Phlebotomized is a band I can only describe as ahead of their time, one of the odder underground death metal bands that were already mixing extreme metal with violin and synthesizers before other bands started to catch on. In fact, no one seemed to take notice of this band’s legacy until they reformed in 2013 and released two compilation albums to solidify their return. Since their reformation, the band continues to release music that borders on the extremely avant-garde side of death metal, creating music that stays with you long after you stop listening. Their “death metal with a twist” schtick is one of the main reasons I became so invested in them when I first heard Immense Intense Suspense / Skycontact (context) back in 2017. Although I have only listened to their newer releases since then, I think it’s time we turn back the clock and see how this band got their monumental start with Devoted to God.
Before discussing the demo in its entirety, I wanted to highlight that there was a previous compilation released in 2013 called Devoted to God / Preach Eternal Gospels, back when the band reformed. While being able to listen to that compilation is important – it allowed many to experience Phlebotomized for the first time – listening to the demo as intended is important for death metal history. For almost 30 years, this demo was nonexistent; to have it available to us as both listeners and amateur historians denotes its importance in understanding how Phlebotomized potentially influenced other bands in the scene and how their novel (at the time) sound set a precedence for modern avant-garde and atmospheric death metal today.
Devoted to God is an album that oozes atmosphere, especially with how the synthesizer is used in order to give the music depth and texture. Although it might not be the easiest album to swallow on a first listen, Phlebotomized clearly knows how to pull someone in. For example, first track “In Search of Tranquility & Subtle Disbalanced Liquidity” starts off quite slow, with the sounds of acoustic guitar giving the song an air of reverence before the synths adds a layer of mystery. However, whatever expectations the listener has about devotion are quickly shattered when the death metal kicks in, giving the music an unholy quality to it. Listening to this track gives you the nuance that what you are listening to may be seen as blasphemous, almost as if you are accessing something that wasn’t the norm, and yet you can’t pull away. The music also flows smoothly from track to track, setting a pace that does not allow you to breathe. Devoted to God made me feel slow; while I tried to familiarize myself with the eccentricities of a track, the music would shift in an entirely different direction. By the time “Tragic Entanglement” started playing – the most death metal track on the album – there was nothing you could do except headbang along to the music. Phlebotomized has their grip on you, their music growing on you until you are fully submerged in it. The only way out of Devoted to God is through, and once you are through, you are going to repeat the album again.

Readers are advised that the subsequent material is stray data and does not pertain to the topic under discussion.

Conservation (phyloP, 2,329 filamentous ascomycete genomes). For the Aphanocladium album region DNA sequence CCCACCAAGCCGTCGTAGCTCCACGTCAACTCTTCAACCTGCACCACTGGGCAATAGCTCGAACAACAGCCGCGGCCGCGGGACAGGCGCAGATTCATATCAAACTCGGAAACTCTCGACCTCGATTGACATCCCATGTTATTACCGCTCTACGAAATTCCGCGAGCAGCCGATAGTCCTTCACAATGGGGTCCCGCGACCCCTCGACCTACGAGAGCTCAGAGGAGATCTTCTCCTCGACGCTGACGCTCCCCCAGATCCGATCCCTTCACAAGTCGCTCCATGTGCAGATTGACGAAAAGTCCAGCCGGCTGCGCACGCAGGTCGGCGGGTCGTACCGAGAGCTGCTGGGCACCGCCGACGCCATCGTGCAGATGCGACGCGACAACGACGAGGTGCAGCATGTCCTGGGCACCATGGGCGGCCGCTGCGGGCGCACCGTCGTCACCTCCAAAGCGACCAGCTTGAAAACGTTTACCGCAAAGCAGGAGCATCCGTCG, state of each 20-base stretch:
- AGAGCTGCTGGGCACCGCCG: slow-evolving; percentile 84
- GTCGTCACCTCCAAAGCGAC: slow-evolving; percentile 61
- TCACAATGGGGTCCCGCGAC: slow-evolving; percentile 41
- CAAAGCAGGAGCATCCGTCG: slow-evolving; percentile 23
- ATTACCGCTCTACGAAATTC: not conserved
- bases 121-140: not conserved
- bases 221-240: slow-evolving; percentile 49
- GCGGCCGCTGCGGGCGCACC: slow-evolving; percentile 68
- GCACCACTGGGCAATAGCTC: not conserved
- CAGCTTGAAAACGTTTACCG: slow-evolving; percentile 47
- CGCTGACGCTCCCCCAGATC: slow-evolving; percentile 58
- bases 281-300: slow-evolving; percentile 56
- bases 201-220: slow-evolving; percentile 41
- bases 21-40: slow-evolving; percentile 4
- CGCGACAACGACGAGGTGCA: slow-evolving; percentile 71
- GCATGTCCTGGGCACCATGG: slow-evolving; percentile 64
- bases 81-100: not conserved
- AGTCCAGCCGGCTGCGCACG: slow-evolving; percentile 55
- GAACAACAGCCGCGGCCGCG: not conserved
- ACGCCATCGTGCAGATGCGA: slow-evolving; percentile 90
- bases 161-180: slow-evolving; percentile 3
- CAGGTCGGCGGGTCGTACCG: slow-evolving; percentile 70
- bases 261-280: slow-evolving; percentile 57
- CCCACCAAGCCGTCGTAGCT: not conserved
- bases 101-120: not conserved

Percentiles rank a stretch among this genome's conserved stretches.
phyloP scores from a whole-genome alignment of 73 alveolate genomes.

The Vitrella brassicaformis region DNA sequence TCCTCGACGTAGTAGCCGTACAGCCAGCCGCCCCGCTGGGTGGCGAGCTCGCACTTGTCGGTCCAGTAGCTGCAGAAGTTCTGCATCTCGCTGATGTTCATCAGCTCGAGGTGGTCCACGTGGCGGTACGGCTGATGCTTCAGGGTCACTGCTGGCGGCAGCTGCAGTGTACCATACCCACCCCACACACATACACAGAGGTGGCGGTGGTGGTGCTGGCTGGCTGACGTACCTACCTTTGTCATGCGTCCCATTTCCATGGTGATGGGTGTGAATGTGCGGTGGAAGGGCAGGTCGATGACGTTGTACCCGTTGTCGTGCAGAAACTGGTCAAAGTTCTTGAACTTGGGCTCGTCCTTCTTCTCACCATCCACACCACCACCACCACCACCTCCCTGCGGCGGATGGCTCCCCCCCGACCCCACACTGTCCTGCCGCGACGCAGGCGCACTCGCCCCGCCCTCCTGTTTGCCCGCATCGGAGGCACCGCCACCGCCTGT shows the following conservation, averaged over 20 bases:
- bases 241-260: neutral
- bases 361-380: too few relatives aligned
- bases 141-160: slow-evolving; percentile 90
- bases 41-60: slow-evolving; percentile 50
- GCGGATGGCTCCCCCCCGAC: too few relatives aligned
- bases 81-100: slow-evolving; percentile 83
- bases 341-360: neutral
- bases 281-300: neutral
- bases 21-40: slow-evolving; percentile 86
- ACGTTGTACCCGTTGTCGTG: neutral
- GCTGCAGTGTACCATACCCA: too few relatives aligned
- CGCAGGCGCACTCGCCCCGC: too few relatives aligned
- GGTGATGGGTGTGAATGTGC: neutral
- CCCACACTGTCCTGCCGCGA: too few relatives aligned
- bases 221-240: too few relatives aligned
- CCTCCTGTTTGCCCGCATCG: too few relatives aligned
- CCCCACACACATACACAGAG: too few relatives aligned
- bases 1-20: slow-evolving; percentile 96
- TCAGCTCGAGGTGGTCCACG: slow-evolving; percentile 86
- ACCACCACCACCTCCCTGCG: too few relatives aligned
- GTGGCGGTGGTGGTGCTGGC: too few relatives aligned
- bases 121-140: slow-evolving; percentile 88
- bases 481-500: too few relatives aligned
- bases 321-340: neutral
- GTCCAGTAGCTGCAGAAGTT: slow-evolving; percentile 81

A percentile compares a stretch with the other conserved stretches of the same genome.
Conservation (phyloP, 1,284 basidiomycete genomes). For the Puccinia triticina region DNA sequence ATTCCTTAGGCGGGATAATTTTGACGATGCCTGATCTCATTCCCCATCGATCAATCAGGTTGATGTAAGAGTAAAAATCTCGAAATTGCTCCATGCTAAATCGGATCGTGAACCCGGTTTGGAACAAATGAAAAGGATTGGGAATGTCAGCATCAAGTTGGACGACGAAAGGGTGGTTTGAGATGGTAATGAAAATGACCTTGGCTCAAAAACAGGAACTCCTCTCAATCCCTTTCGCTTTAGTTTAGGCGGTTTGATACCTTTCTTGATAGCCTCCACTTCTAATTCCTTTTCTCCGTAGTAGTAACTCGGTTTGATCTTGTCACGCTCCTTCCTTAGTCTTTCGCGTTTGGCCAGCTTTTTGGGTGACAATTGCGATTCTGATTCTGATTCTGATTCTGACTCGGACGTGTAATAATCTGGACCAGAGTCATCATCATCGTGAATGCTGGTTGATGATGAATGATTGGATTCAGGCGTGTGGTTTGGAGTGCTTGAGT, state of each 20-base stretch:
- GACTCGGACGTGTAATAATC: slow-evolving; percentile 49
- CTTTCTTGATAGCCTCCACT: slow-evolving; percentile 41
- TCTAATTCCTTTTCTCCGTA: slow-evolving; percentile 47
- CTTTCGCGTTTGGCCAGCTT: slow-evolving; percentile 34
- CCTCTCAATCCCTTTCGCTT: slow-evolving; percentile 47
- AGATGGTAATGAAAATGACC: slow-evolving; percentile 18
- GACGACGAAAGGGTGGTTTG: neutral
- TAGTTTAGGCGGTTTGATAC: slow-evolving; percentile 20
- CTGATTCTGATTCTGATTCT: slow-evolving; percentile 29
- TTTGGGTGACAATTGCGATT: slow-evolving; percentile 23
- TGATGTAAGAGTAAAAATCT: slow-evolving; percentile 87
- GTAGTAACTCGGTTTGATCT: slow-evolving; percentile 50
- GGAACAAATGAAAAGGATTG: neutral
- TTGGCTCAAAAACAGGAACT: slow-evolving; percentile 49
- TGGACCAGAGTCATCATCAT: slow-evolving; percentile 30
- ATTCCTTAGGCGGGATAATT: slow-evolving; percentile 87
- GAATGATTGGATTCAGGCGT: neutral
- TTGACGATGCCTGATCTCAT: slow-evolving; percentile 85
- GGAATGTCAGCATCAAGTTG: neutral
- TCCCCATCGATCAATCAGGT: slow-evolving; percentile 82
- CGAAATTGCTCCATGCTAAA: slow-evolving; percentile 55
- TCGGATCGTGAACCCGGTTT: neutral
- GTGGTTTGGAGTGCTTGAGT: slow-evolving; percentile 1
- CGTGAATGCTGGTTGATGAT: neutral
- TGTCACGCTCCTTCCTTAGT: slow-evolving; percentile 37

Although the production quality on Devoted to God leaves a lot to be desired, the fact that the music is compelling and eerie is a testament to the band’s artistic integrity. They wanted to create music that still sounded like death metal, but also wanted to experiment with how bizarre it could get. It may not be the easiest listening experience but Devoted to God clearly had something to show to the world and it did despite its inherent limitations. Without this demo, bands like Hadit may not have existed. It’s hard to convey how essential I consider this demo to be as part of the death metal canon, but Devoted to God deserves to be looked at as one of death metal’s hidden gems, and one of the early progenitors of avant-garde death metal.